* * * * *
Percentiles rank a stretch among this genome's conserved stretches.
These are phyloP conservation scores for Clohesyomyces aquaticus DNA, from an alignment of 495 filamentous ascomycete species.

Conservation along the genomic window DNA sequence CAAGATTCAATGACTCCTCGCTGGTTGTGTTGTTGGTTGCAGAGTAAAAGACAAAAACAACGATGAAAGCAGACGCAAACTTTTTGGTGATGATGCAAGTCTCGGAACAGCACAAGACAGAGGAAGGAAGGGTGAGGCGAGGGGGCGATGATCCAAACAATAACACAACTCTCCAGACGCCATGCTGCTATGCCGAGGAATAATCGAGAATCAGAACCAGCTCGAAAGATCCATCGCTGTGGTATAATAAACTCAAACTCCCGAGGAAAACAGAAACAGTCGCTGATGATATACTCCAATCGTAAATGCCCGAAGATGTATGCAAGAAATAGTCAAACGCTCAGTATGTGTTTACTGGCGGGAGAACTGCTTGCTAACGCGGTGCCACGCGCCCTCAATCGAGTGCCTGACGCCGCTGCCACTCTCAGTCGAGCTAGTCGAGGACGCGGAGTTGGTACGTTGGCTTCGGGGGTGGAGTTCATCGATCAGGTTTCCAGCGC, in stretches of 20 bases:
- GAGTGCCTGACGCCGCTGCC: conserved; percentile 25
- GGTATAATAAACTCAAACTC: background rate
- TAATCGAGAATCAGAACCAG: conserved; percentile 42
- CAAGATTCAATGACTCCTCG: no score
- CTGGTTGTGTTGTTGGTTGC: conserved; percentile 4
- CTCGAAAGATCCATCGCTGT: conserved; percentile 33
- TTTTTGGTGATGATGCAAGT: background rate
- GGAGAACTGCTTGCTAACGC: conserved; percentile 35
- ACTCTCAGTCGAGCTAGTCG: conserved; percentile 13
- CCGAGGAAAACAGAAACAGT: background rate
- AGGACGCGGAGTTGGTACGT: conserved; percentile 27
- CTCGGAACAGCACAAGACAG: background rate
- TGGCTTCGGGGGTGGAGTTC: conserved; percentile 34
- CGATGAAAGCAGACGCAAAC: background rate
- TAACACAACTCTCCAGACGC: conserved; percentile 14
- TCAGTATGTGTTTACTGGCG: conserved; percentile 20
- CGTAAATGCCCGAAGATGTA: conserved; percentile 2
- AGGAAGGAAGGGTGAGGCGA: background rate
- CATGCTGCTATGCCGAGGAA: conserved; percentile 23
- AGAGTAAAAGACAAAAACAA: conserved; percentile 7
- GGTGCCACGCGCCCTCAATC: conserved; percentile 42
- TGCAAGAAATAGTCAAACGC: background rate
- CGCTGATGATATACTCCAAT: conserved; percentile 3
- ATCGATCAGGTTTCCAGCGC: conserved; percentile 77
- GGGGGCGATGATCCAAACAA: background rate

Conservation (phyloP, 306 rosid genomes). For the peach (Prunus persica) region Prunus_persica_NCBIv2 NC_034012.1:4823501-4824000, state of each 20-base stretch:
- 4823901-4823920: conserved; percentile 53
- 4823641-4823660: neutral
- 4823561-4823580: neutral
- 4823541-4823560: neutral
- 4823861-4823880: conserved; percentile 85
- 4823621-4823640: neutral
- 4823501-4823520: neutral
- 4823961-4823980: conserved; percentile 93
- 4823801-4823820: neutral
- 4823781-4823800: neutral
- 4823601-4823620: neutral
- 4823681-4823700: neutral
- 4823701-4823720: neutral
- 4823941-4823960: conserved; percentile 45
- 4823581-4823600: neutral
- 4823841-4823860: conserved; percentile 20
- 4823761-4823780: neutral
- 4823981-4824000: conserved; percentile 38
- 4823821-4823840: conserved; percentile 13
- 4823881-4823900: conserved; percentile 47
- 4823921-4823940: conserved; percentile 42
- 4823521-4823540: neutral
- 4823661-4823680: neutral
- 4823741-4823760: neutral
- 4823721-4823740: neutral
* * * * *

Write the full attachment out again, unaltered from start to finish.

Percentiles rank a stretch among this genome's conserved stretches.
These are phyloP conservation scores for Clohesyomyces aquaticus DNA, from an alignment of 495 filamentous ascomycete species.

Conservation along the genomic window DNA sequence CAAGATTCAATGACTCCTCGCTGGTTGTGTTGTTGGTTGCAGAGTAAAAGACAAAAACAACGATGAAAGCAGACGCAAACTTTTTGGTGATGATGCAAGTCTCGGAACAGCACAAGACAGAGGAAGGAAGGGTGAGGCGAGGGGGCGATGATCCAAACAATAACACAACTCTCCAGACGCCATGCTGCTATGCCGAGGAATAATCGAGAATCAGAACCAGCTCGAAAGATCCATCGCTGTGGTATAATAAACTCAAACTCCCGAGGAAAACAGAAACAGTCGCTGATGATATACTCCAATCGTAAATGCCCGAAGATGTATGCAAGAAATAGTCAAACGCTCAGTATGTGTTTACTGGCGGGAGAACTGCTTGCTAACGCGGTGCCACGCGCCCTCAATCGAGTGCCTGACGCCGCTGCCACTCTCAGTCGAGCTAGTCGAGGACGCGGAGTTGGTACGTTGGCTTCGGGGGTGGAGTTCATCGATCAGGTTTCCAGCGC, in stretches of 20 bases:
- GAGTGCCTGACGCCGCTGCC: conserved; percentile 25
- GGTATAATAAACTCAAACTC: background rate
- TAATCGAGAATCAGAACCAG: conserved; percentile 42
- CAAGATTCAATGACTCCTCG: no score
- CTGGTTGTGTTGTTGGTTGC: conserved; percentile 4
- CTCGAAAGATCCATCGCTGT: conserved; percentile 33
- TTTTTGGTGATGATGCAAGT: background rate
- GGAGAACTGCTTGCTAACGC: conserved; percentile 35
- ACTCTCAGTCGAGCTAGTCG: conserved; percentile 13
- CCGAGGAAAACAGAAACAGT: background rate
- AGGACGCGGAGTTGGTACGT: conserved; percentile 27
- CTCGGAACAGCACAAGACAG: background rate
- TGGCTTCGGGGGTGGAGTTC: conserved; percentile 34
- CGATGAAAGCAGACGCAAAC: background rate
- TAACACAACTCTCCAGACGC: conserved; percentile 14
- TCAGTATGTGTTTACTGGCG: conserved; percentile 20
- CGTAAATGCCCGAAGATGTA: conserved; percentile 2
- AGGAAGGAAGGGTGAGGCGA: background rate
- CATGCTGCTATGCCGAGGAA: conserved; percentile 23
- AGAGTAAAAGACAAAAACAA: conserved; percentile 7
- GGTGCCACGCGCCCTCAATC: conserved; percentile 42
- TGCAAGAAATAGTCAAACGC: background rate
- CGCTGATGATATACTCCAAT: conserved; percentile 3
- ATCGATCAGGTTTCCAGCGC: conserved; percentile 77
- GGGGGCGATGATCCAAACAA: background rate

Conservation (phyloP, 306 rosid genomes). For the peach (Prunus persica) region Prunus_persica_NCBIv2 NC_034012.1:4823501-4824000, state of each 20-base stretch:
- 4823901-4823920: conserved; percentile 53
- 4823641-4823660: neutral
- 4823561-4823580: neutral
- 4823541-4823560: neutral
- 4823861-4823880: conserved; percentile 85
- 4823621-4823640: neutral
- 4823501-4823520: neutral
- 4823961-4823980: conserved; percentile 93
- 4823801-4823820: neutral
- 4823781-4823800: neutral
- 4823601-4823620: neutral
- 4823681-4823700: neutral
- 4823701-4823720: neutral
- 4823941-4823960: conserved; percentile 45
- 4823581-4823600: neutral
- 4823841-4823860: conserved; percentile 20
- 4823761-4823780: neutral
- 4823981-4824000: conserved; percentile 38
- 4823821-4823840: conserved; percentile 13
- 4823881-4823900: conserved; percentile 47
- 4823921-4823940: conserved; percentile 42
- 4823521-4823540: neutral
- 4823661-4823680: neutral
- 4823741-4823760: neutral
- 4823721-4823740: neutral